It’s wonderful what a bit of buoyancy in the market for beef and sheepmeat will do for morale, especially when it coincides with a solid drop in the predicted dairy payout, writes Allan Barber in this column which has appeared in this week’s Farmers Weekly.
It isn’t just about absolute price returns, but also a reduction in the gap which has opened up this year between red meat and dairy prices.
Meat Industry Excellence (MIE)’s chairman John McCarthy has already characterised the improved mood among processors and exporters as signalling a desire to preserve the status quo, which is why he and MIE are thrilled to have obtained the funding required to produce a business plan. This is intended to ‘deliver a definitive roadmap for farmer profitability’ through committed supply, coordinated marketing and best practice.
The big question is whether the business plan will succeed in identifying a blueprint that the whole industry will buy into or become yet another document that analyses the shortcomings of the sector, but goes no further.
There was plenty of optimism at the Red Meat Sector Conference which just happened to coincide with MIE’s AGM, also held in Wellington last Monday. The Conference kicked off with a political debate moderated by Colin James and cocktail party in Parliament’s Great Hall where delegates were hosted by the Minister for Primary Industries.
The topics of the debate were trade, water quality and the state of the meat industry. As can be imagined the positions were generally predictable. Nathan Guy defended National’s achievements in trade negotiations and water policy, while confirming its hands off stance with respect to industry restructuring but celebrating the Primary Growth Partnership (PGP) projects and the success of the sector.
The trade topic soon morphed into the damage to Brand New Zealand from deteriorating water quality, supplemented by Damien O’Connor’s lamentations about the resurgence of the sheepmeat carcase trade to China. Somewhat surprising was his willingness to commit Labour to work closely with the industry on restructuring proposals and to scrap the PGP scheme which he called a socialist programme introduced by a National government. ‘Working closely’ sounds suspiciously like willingness to legislate.
And, of course every opposition party thinks it can bring down the exchange rate by changing the Reserve Bank Act.
There was much amusement among delegates at just how out of touch with agricultural reality the politicians seem to be, but, being charitable, the pressure to state policy in three minute slots may have hindered their capacity to show total understanding of the sector. However, I have a strong suspicion they were already in electioneering mode, bent on making their points regardless of the needs of the sector.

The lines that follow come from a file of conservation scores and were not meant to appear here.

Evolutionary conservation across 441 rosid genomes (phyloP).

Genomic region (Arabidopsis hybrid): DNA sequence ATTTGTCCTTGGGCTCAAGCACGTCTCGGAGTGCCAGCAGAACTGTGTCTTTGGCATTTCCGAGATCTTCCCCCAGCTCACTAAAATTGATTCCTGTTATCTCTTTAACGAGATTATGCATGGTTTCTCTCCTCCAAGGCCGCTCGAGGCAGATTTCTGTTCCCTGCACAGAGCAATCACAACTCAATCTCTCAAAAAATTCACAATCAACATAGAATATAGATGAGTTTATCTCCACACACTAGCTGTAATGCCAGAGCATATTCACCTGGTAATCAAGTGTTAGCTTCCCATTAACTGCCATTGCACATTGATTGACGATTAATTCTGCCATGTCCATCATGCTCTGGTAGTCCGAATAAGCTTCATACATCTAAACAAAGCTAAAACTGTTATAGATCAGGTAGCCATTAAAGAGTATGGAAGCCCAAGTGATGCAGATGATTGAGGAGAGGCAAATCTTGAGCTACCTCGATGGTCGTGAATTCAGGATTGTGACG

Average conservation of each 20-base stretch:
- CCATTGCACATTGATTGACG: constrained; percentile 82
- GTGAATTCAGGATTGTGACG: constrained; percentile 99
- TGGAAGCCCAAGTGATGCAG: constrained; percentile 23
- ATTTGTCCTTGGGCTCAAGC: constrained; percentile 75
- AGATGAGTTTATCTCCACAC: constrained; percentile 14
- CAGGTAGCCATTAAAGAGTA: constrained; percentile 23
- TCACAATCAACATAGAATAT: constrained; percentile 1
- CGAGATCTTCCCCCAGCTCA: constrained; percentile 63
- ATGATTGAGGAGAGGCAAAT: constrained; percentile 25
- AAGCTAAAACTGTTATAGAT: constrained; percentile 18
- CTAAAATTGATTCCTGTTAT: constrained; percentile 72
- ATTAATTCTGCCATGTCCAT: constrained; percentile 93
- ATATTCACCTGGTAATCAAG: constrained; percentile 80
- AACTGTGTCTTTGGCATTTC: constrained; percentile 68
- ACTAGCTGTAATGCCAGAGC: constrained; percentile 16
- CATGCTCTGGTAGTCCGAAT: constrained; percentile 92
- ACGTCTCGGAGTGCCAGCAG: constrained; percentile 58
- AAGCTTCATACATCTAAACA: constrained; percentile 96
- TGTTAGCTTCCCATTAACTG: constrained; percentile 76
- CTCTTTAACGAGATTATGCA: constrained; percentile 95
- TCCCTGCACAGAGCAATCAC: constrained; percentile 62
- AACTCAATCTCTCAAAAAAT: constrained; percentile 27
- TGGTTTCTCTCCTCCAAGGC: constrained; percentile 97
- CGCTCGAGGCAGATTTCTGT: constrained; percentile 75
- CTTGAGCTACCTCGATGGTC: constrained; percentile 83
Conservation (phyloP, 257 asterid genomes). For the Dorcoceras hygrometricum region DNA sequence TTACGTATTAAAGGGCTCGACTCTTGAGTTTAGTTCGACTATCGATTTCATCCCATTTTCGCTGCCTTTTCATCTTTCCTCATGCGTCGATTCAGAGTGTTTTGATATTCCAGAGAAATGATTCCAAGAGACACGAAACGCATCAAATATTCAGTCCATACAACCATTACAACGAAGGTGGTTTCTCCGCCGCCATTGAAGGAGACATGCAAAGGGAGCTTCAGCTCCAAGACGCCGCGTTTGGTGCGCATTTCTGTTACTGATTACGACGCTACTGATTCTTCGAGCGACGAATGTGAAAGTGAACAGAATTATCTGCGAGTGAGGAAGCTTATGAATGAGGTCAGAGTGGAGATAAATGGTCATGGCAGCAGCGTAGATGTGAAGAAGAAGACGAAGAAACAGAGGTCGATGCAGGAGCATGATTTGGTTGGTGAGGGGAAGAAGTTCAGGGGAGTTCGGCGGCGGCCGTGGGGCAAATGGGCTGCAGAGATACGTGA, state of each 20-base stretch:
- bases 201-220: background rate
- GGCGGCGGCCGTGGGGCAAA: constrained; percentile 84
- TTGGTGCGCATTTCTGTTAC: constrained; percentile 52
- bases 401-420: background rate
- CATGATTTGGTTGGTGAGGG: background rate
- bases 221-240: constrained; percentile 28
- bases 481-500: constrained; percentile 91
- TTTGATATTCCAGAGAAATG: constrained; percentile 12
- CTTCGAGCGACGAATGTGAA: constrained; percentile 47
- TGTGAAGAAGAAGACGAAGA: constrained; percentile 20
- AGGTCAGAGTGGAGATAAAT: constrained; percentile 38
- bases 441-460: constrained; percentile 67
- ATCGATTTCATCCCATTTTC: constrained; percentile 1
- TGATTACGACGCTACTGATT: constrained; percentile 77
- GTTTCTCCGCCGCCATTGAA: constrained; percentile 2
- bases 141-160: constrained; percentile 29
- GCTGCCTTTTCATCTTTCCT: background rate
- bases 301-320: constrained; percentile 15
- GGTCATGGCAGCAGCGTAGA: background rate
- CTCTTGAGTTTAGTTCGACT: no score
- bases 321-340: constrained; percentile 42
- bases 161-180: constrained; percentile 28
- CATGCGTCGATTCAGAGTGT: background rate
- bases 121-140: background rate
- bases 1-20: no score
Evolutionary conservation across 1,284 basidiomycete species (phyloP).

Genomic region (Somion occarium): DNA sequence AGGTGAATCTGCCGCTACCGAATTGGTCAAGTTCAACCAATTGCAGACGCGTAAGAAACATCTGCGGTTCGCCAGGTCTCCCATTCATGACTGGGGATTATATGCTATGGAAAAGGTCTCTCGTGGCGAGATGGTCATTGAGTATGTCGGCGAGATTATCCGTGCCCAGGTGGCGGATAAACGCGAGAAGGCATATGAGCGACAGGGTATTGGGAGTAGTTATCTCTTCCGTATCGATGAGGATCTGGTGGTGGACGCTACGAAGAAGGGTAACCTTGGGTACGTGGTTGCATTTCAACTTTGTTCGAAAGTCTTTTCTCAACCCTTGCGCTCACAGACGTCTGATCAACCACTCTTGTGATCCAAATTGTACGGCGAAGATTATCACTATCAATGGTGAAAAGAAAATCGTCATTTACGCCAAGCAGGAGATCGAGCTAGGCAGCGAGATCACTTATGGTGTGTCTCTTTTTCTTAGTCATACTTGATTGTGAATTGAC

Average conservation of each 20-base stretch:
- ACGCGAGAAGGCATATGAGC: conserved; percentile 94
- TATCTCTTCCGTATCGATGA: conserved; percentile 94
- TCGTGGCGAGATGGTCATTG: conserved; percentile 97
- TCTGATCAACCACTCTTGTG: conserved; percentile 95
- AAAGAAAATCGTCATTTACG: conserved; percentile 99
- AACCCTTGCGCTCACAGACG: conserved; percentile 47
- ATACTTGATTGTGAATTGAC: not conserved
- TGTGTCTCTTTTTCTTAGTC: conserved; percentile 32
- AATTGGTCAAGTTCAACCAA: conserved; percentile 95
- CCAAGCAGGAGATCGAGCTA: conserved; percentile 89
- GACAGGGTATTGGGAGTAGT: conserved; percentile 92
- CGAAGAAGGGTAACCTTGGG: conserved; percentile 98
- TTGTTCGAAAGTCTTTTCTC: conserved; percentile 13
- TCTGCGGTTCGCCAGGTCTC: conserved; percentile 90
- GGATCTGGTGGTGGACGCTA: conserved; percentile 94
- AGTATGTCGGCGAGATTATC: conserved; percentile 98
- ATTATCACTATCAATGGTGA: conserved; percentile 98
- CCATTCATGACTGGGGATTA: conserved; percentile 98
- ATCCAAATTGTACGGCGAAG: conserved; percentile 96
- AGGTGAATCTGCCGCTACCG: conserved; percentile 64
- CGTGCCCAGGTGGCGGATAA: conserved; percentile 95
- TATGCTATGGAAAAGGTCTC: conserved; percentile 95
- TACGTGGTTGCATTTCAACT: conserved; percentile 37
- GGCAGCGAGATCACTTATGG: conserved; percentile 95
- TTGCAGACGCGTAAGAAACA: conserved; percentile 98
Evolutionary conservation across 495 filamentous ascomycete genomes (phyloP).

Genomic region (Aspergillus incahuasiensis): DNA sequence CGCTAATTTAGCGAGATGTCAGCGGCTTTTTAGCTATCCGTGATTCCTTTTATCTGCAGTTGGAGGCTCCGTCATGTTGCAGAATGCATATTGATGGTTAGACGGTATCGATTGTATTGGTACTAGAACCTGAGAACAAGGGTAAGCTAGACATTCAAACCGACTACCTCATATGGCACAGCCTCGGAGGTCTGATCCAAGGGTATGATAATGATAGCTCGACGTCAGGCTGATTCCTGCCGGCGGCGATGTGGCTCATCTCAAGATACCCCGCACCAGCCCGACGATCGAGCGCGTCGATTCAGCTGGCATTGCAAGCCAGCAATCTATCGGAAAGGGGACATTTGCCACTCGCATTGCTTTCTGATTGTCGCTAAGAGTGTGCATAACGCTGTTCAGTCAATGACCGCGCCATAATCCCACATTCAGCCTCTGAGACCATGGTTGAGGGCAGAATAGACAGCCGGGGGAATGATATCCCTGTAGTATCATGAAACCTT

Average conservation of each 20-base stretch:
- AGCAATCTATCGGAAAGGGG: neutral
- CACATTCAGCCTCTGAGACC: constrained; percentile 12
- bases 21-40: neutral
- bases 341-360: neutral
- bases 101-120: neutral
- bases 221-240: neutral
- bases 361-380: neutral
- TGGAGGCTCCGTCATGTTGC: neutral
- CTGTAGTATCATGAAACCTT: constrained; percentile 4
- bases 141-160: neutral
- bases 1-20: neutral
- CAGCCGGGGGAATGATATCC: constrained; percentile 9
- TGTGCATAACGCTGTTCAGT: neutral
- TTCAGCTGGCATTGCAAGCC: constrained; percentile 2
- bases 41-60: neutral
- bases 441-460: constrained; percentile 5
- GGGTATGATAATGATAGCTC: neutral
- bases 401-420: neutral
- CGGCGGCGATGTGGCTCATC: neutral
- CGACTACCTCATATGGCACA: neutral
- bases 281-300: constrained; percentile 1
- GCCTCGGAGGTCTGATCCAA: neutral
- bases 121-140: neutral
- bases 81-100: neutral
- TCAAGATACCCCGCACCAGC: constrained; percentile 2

But this set the tone for an extremely positive day’s Conference on the Monday which was packed with good speakers on a range of topics including the prospects for global protein markets, the importance of harnessing the potential of Māori farming, the Agri-Women’s Development Trust’s role in training women to become true partners in farming enterprises, a snapshot of China’s economy, a superb explanation of water pollutants by the Parliamentary Commissioner for the Environment and a riveting presentation on innovation by an Auckland University physics professor.
Although the Conference content was extremely interesting and thought provoking, for me the best part of the conference was the opportunity for networking and conversations with farmer and industry leaders. The impression I got from my discussions was of an industry in good heart in spite of the perennial problems of livestock procurement, the impact of floods and droughts, and land use changes.
However, the prospects for at least the next year or two indicate strong prices for beef, especially from the US where pork and chicken are seriously affected by disease and production problems, and for sheepmeat as a result of tight global supply and demand from China.
Another reason for optimism is the small increase in forecast lamb numbers for next season, reinforced by B+LNZ’s chief economist Andrew Burtt when he presented figures which demonstrated the superior profitability of sheep and beef farming on the right type of land when using an integrated farming strategy.
The last session was possibly the most stimulating. There were two presentations, one by the Economist’s director corporate services on the prospects for China’s development and the factors that will influence it and the second by Shaun Hendy, the Auckland University physics professor. The title of his talk was Tale of Two Innovations which covered two New Zealand discoveries, Icebreaker and Goretex.
Icebreaker is a success story with revenue of US$100 million, still New Zealand owned; Goretex is no longer New Zealand owned and has revenue of US$3 billion. So this begs the questions why Goretex has grown so much larger and what are the pre-requisites for innovation. First, there must be a critical mass of innovators, because innovation doesn’t occur in isolation; but after that, collaboration based on openness and trust appears to be the best means of building diversity and uniqueness.
The meat industry isn’t a great example of collaboration, openness and trust, but perhaps the recent delegation to China may signal the way ahead. The need to innovate will possibly be the best message to come out of the Conference.
Allan Barber is a meat industry commentator. This column has appeared in this week’s Farmers Weekly magazine. Allan has his own blog Barber’s Meaty Issues and can be contacted by emailing him at email@example.com.